YOU ARE HERE: LAT HomeCollectionsGo Go Dancers

Go Go Dancers

March 6, 2014 | Hailey Branson-Potts
Councilman John Duran and his gay colleagues on the West Hollywood City Council never expected a backlash when they voted recently to remove the rainbow flag from above City Hall. For Duran, who is gay, taking down the flag wasn't about slighting gays but sending a message about the city's diversity. "It's not just a city of gay men. It belongs to heterosexual people as well," he said. But the flag's removal in a place synonymous with gay life outraged many, and the city this week changed course, raising above City Hall a flag with a rainbow-colored city logo.
October 28, 2011 | By Nate Jackson, Los Angeles Times
Halloween has always given cover to explore alternative lifestyles. It's a night when usually hidden communities — like those patrons of local fetish "playrooms" who dress as overgrown infants, dogs or dominatrixes — are suddenly tantalizing to the outside world. It's a night when the "normies" crash the party. The costumes of Halloween give the kink community an annual free pass that takes it from underground taboo to public spectacle at events such as West Hollywood's Halloween Costume Carnaval and the Bondage Ball, a well-attended quarterly fetish event hosted by Bar Sinister in Hollywood.
January 11, 1985 | KEVIN THOMAS
For the record, the "The Party Animal" (citywide, MPAA-rated: R) has to do with an obnoxious hayseed college freshman's desperate attempts to lose his virginity. After a series of smutty sketches, illustrating his efforts, he succeeds only too well. The hard-eyed co-eds look more like hookers and go-go dancers than sorority girls.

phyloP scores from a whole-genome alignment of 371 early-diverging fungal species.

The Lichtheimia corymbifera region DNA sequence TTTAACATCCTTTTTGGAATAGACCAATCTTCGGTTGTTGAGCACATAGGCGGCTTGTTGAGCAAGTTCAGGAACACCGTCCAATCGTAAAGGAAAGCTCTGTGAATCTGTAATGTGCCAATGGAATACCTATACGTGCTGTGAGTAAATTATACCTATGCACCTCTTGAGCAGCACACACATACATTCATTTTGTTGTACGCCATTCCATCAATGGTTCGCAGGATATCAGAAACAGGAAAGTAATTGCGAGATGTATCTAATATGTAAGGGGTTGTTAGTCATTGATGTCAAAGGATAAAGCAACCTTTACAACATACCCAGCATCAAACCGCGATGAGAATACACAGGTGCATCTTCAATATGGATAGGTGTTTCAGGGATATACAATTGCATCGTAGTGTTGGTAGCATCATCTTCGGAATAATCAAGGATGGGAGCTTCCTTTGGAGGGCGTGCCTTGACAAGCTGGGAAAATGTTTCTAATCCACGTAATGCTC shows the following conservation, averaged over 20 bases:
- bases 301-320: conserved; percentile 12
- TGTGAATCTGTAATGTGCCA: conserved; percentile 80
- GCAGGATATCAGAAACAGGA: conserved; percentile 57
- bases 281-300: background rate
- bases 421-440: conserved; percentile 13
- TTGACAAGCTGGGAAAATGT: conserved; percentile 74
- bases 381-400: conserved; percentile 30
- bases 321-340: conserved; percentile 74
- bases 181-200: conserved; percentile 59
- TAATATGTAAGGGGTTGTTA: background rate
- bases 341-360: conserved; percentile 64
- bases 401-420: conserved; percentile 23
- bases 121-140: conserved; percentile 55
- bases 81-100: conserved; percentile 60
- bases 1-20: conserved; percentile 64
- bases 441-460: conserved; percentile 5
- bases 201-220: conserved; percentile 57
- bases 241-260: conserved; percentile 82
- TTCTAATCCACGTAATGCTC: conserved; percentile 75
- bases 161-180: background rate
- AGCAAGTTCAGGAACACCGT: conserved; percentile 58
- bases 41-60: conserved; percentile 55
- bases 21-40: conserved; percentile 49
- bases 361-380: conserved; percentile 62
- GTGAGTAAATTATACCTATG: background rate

Sin-a-matic is the latest offshoot of the club Fetish, as well as that Sunday-night Silver Lake club with the four-letter name. It caters to much the same crowd--the young, the underground, the gay, the straight. . . . To everyone, apparently, except the trend-sniffers at MTV. A few weeks ago, when an MTV video jock arrived at the door expecting a warm (and gratis) welcome, she was rebuffed. A week later, Sin-a-matic was running ads boasting, "As Seen On Club MTV . . . Not!"
June 24, 1996 | SARA SCRIBNER
Perry Farrell is the consummate master of ceremonies, the ringleader for the circus of the eclectic. His previous band, Jane's Addiction, embraced Led Zeppelin and X, folk art and tribal culture and made it appeal to football captains and art-house denizens alike. And Farrell gave indie and alternative groups a stadium stage with his brainchild, the concert/happening Lollapalooza.
December 1, 1991 | DAVID WHARTON, David Wharton is a Times staff writer
If there is a rock 'n' roll god, this was his altar. Jerry Lee Lewis played piano. Tina Turner and Marvin Gaye sang a raucous duet. Go-go dancers frugged in the background, except when the stage grew dark and silent and James Brown stepped to the microphone for a gospel-drenched ballad. In 1964, when "Bonanza" and Andy Griffith ruled the airwaves, an upstart show called "Shindig!" had the audacity to broadcast rock 'n' roll during prime time. It was loud. It was frenetic.
August 27, 2010 | By Charlie Amter, Special to the Los Angeles Times
The nightclub industry is dog-eat-dog even during the best of times, but in L.A. recently, some promoters are throwing in red meat. In an obvious but hard-to-beat bid to lure fickle clubbers to their high-dollar bottle service tables inside beautifully rendered bars, club owners are turning to former Playboy pinups and adult-film actresses to help get bodies in the door. When local DJs or the ubiquitous "bikini fashion show" fail to pull in the masses, an edgy flier featuring a racy adult star can cut through the clutter on Facebook and Twitter, where the battle for club-goers' attention really takes place long before slinking past velvet ropes at night.
Los Angeles Times Articles